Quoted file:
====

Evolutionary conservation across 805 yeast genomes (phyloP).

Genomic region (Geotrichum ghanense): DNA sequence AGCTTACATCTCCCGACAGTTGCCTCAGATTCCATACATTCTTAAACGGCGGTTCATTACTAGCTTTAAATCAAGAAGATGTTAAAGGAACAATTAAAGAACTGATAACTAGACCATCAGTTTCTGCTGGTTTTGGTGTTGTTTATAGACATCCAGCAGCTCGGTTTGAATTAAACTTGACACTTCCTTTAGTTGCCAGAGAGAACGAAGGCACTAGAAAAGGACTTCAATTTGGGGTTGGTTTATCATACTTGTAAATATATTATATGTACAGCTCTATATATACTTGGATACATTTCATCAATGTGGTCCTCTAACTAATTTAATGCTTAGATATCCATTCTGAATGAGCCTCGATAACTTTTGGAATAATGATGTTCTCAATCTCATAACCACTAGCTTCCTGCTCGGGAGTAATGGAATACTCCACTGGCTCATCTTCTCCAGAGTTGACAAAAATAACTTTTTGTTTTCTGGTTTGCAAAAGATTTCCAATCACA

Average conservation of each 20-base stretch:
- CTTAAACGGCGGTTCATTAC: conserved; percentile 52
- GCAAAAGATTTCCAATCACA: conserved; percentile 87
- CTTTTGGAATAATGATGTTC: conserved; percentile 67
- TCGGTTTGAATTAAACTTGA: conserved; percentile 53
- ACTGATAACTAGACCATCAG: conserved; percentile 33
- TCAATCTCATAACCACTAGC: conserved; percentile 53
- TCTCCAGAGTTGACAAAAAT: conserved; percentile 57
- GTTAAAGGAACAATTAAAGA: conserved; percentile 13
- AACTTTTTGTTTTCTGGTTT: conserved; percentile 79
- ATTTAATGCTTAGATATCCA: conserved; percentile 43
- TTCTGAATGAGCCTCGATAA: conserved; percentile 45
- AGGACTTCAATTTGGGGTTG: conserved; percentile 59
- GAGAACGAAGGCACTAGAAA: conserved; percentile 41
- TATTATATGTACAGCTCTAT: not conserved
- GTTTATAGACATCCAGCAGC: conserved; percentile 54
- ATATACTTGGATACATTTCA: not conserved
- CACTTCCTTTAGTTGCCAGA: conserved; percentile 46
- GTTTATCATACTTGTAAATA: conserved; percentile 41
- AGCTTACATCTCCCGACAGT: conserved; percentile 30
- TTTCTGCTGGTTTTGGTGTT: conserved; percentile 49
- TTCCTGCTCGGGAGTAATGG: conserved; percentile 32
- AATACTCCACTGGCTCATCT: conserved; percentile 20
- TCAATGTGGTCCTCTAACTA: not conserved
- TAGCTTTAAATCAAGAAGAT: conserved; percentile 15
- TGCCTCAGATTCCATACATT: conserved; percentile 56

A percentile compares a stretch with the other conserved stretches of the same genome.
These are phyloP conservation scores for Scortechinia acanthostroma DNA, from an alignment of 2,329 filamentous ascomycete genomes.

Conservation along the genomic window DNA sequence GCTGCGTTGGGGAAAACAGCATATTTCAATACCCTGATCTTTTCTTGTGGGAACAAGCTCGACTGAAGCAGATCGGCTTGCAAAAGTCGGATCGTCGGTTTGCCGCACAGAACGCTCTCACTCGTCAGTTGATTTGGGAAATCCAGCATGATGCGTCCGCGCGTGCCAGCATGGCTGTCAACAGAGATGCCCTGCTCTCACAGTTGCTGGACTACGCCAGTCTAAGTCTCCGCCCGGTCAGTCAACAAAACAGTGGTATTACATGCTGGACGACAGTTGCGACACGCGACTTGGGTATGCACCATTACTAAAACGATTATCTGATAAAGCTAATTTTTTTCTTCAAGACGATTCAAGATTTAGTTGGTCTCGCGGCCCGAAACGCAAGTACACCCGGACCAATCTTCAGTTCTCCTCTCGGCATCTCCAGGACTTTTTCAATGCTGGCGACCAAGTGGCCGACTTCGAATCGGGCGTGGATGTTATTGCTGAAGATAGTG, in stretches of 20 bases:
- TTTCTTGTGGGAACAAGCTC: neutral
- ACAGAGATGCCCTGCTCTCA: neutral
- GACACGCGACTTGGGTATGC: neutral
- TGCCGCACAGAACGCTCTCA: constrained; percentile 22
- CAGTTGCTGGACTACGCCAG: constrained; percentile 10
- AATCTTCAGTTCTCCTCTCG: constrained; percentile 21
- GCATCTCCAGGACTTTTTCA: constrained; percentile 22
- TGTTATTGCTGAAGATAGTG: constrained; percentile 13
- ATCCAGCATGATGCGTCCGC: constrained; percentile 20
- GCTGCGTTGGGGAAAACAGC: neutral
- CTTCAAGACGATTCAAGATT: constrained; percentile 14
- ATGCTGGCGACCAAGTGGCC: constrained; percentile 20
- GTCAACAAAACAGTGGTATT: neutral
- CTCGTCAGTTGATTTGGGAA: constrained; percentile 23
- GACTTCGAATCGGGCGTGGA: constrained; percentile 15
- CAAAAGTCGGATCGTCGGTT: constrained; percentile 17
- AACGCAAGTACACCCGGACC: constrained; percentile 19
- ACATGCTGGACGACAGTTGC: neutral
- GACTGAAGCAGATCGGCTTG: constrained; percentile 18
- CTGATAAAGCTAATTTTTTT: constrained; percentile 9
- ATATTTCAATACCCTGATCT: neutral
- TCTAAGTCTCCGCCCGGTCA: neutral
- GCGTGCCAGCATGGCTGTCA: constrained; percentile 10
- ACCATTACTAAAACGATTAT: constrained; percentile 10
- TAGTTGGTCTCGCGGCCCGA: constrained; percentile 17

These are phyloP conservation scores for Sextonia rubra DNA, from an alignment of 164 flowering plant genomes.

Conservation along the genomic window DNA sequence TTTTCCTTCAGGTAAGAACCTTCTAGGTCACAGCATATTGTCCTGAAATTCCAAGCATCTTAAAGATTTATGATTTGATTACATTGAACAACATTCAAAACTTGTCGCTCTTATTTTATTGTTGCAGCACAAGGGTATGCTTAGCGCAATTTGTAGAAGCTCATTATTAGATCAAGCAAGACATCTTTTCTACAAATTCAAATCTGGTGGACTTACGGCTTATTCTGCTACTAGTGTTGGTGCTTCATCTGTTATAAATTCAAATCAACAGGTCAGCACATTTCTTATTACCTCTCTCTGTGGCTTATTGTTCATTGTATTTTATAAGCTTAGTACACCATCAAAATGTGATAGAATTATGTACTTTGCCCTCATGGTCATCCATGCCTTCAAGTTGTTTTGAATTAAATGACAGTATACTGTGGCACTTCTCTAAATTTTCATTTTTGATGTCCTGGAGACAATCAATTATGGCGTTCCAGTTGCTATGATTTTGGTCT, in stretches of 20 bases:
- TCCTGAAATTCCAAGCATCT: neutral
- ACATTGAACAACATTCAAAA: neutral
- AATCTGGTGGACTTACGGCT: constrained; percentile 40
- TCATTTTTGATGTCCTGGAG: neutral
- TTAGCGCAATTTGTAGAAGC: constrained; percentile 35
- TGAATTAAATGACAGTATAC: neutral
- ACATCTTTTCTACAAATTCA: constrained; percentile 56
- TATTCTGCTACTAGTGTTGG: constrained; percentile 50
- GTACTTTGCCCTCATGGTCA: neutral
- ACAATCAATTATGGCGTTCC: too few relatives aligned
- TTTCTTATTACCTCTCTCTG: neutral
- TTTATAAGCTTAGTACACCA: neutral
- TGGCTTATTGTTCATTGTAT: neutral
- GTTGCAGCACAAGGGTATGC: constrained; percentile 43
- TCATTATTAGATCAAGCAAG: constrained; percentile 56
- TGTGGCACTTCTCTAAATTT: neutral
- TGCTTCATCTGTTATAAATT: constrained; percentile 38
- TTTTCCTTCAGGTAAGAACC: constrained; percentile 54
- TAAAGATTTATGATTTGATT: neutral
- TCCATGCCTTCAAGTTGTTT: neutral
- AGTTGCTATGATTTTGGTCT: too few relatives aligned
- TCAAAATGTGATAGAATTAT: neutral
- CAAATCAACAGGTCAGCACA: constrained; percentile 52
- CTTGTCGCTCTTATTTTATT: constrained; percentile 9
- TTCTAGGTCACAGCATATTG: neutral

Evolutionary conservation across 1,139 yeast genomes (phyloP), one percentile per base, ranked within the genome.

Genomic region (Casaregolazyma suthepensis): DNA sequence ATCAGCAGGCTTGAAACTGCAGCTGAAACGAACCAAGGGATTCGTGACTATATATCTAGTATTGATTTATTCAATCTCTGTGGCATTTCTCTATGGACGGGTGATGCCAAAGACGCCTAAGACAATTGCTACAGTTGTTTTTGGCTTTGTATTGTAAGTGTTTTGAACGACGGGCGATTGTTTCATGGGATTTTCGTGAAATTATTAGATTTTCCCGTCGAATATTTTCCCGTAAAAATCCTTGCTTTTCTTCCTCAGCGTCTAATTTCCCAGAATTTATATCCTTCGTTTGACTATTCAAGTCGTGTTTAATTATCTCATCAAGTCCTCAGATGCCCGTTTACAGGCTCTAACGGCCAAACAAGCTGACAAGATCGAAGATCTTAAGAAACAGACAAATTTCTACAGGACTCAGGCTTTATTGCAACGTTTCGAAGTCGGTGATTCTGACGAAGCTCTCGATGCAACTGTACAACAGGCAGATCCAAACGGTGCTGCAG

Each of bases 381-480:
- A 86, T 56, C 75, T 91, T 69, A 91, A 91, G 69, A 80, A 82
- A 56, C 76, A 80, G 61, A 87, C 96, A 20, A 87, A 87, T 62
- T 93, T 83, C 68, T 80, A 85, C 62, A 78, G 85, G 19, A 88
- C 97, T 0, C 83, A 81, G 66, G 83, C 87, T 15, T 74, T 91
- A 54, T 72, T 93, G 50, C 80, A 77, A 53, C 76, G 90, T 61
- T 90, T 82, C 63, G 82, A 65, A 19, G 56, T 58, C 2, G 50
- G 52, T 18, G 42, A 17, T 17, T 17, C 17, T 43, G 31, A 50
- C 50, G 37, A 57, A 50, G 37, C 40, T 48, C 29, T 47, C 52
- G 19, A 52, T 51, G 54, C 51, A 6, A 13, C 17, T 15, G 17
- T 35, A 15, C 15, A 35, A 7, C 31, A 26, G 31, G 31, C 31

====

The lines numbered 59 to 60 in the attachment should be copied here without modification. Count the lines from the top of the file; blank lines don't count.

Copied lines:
- TCCTGAAATTCCAAGCATCT: neutral
- ACATTGAACAACATTCAAAA: neutral